As some of you know, before we moved to Stowe, we attended the Falls Church Episcopal in Falls Church, Virginia. One day I had a conversation with one of the priests there. I asked him his position on the inclusion of gay people in the church. One thing he said to me that day will forever stick in my mind. He said, “I can’t imagine that God is going to condemn me on judgment day for drawing my circle of fellowship too wide.”

Perhaps you have heard this little poem….

He drew a circle that shut me out—
Rebel, heretic, thing to flout.
But love and I had the wit to win—
We drew a circle that took him in.

How large do we draw our circle of fellowship? That is the first question this text raises for me.

The second question raised by this text for me is: Do we find it easy to receive from others or do we always have to be in the dominant position?

Jesus says, “For truly I tell you, whoever gives you a cup of water to drink because you bear the name of Christ will by no means lose the reward.”
It is a very important thing, a very humble thing, to serve others. But sometimes it requires even greater humility to allow others to serve us.
I wonder: when Jesus made this statement was he thinking of the woman at the well whom he asked to draw a cup of water for him to drink? Do you remember that story in John 4?
John begins the story by saying that Jesus “had to go through Samaria.”
Now, it is important to understand that no Jew in the first century “had to go through Samaria”. As John says a little bit later, “Jews do not share things in common with Samaritans.” Most Jews in Jesus’ time would go around Samaria rather than walk through that region so that they would not have to have any contact with the Samaritans whom they regarded as half-breed Jews.
But Jesus purposely walked through Samaria. We read that he…
…came to a Samaritan city called Sychar, near the plot of ground that Jacob had given to his son Joseph. Jacob’s well was there, and Jesus, tired out by his journey, was sitting by the well. It was about noon.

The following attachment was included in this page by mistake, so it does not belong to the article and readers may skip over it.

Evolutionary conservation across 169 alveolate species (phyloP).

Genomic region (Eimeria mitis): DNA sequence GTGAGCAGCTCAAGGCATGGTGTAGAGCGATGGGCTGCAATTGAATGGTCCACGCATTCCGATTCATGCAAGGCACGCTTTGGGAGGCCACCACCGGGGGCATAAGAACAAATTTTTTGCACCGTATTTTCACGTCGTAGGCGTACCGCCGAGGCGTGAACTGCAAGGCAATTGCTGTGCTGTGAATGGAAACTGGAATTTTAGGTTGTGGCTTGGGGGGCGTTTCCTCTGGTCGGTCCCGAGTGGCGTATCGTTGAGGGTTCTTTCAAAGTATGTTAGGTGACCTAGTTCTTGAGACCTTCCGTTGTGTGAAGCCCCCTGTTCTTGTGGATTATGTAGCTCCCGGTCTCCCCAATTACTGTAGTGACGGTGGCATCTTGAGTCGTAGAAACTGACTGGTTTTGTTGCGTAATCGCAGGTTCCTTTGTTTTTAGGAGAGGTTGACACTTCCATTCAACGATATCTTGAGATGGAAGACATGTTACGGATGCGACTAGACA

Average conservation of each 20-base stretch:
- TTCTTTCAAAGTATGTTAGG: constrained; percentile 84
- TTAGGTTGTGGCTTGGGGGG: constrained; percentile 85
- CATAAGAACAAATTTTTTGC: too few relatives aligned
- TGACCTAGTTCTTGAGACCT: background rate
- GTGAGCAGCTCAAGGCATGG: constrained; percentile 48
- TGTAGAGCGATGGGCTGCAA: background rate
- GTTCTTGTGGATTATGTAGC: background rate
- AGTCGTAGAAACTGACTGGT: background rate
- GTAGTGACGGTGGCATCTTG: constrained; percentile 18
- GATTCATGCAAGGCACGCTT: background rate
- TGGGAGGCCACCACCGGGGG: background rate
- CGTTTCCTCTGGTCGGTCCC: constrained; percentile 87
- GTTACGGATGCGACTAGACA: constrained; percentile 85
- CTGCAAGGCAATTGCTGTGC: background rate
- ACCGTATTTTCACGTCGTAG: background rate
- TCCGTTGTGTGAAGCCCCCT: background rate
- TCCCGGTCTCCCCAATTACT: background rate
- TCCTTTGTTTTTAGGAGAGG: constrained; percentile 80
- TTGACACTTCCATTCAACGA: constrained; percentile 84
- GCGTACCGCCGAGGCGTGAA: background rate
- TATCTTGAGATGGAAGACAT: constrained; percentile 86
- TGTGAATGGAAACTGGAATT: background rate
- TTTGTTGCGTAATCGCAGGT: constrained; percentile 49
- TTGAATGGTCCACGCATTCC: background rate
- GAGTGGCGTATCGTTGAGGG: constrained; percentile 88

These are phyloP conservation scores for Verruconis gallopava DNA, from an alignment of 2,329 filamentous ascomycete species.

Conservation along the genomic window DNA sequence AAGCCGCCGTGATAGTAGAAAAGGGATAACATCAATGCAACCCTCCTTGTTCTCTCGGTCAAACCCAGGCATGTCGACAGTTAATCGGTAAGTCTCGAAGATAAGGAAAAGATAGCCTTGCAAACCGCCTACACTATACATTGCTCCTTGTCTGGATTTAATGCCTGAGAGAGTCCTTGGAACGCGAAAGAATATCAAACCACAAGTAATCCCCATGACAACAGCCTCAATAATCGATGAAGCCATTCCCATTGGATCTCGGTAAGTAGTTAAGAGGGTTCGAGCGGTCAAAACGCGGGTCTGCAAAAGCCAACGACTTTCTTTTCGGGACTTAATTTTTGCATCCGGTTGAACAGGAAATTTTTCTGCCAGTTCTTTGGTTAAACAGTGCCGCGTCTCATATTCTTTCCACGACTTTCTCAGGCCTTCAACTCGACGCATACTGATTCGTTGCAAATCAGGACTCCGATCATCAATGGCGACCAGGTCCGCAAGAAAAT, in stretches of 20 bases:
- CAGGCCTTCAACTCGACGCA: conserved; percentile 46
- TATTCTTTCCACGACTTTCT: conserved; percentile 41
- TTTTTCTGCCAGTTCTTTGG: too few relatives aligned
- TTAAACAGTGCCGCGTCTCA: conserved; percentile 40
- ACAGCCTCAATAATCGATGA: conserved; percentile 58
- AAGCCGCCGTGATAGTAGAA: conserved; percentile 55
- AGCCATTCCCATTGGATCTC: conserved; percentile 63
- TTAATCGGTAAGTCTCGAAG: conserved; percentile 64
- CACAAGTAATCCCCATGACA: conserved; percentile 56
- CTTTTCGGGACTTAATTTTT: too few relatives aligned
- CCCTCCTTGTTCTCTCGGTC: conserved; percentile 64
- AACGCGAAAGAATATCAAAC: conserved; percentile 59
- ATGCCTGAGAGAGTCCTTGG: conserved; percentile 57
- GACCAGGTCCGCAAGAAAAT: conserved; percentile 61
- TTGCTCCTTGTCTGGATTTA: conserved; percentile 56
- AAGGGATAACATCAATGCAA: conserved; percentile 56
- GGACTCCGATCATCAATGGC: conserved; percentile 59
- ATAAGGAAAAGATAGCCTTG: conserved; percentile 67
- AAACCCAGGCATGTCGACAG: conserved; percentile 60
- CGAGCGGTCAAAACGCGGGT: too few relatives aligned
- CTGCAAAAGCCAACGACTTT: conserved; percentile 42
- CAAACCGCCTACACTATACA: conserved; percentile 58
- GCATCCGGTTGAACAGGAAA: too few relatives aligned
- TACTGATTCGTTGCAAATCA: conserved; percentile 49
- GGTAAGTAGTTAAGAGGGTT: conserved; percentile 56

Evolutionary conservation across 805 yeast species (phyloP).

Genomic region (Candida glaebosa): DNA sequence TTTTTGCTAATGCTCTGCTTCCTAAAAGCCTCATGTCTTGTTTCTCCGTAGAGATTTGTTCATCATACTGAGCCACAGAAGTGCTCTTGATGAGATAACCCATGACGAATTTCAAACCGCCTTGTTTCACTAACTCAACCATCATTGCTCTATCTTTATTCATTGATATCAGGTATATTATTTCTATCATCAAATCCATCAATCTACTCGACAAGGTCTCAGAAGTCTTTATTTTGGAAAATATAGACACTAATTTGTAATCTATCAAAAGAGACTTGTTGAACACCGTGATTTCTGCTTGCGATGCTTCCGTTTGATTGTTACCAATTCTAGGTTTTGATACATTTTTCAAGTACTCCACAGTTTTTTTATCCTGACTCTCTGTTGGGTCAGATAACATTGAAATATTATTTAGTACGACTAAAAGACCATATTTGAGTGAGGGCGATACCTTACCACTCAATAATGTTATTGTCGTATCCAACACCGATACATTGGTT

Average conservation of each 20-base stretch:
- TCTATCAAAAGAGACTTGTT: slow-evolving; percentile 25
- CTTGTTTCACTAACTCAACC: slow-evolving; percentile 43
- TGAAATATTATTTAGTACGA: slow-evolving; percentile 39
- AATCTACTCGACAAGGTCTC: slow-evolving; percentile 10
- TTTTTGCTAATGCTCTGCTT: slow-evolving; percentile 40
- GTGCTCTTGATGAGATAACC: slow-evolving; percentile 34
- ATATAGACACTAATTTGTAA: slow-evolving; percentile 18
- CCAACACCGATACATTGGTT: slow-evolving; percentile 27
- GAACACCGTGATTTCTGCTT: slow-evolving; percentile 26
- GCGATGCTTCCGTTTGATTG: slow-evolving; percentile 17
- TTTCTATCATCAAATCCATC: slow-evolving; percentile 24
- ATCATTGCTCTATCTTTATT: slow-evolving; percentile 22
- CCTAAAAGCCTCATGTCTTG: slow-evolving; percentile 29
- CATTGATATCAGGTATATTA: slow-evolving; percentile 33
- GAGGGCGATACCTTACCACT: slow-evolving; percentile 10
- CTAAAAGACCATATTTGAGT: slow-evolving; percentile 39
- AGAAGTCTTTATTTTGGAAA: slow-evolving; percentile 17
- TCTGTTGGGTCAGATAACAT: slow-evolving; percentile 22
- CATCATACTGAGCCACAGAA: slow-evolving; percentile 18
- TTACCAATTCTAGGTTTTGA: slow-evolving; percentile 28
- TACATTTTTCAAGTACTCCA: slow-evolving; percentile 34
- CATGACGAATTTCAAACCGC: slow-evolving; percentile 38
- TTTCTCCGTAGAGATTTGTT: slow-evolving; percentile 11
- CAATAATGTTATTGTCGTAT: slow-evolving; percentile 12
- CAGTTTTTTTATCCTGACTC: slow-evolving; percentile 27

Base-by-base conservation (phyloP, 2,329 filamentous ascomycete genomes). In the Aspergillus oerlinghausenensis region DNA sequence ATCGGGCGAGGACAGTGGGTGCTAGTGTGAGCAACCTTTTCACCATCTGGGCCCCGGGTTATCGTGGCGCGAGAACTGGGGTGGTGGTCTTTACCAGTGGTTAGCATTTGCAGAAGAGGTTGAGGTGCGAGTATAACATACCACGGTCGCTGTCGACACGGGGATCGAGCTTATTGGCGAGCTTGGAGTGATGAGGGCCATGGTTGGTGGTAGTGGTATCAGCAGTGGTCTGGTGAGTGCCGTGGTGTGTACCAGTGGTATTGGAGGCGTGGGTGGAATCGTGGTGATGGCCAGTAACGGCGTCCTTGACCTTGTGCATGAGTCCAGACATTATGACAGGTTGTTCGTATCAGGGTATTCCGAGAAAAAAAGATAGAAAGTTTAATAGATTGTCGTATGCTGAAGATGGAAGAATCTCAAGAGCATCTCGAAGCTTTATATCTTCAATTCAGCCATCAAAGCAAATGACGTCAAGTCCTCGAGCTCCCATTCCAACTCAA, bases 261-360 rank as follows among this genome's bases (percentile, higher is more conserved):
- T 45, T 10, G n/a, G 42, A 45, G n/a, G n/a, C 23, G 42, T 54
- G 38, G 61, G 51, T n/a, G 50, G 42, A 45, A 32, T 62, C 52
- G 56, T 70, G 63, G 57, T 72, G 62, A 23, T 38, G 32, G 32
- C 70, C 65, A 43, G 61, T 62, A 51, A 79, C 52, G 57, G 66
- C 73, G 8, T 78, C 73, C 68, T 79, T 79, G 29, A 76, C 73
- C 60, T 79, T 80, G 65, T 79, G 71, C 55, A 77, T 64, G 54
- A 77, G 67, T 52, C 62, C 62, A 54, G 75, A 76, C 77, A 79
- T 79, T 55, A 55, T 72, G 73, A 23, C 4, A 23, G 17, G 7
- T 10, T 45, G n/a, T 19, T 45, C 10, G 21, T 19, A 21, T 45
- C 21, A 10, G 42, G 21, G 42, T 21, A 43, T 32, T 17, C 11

A Samaritan woman came to draw water, and Jesus said to her, “Give me a drink.” (His disciples had gone to the city to buy food.) The Samaritan woman said to him, “How is it that you, a Jew, ask a drink of me, a woman of Samaria?” … 10 Jesus answered her, “If you knew the gift of God, and who it is that is saying to you, ‘Give me a drink,’ you would have asked him, and he would have given you living water.”

Jesus was humble enough to serve others, but he was also humble enough to let others serve him. He did not always have to be in the dominant position.
What about you? What about me? Do we find it easy to receive from others? Or are we too proud?
One of the pastors who served as a mentor to me, Calvin Thielman, often said: “The greatest sign of mental and emotional health is the ability to give and receive love freely.” That is so true. Are we able both to give and receive love freely?
Henri Nouwen once wrote: “Receiving is an art. It means allowing the other to become part of our lives.  It means daring to become dependent on the other.  It asks for inner freedom to say: ‘Without you I wouldn’t be who I am.’ Receiving with the heart is therefore a gesture of humility and love. So many people have been deeply hurt because their gifts weren’t well received.  Let us be good receivers.”

The final question this text raises for me is: Do we put a stumbling block in the way of the faith of others?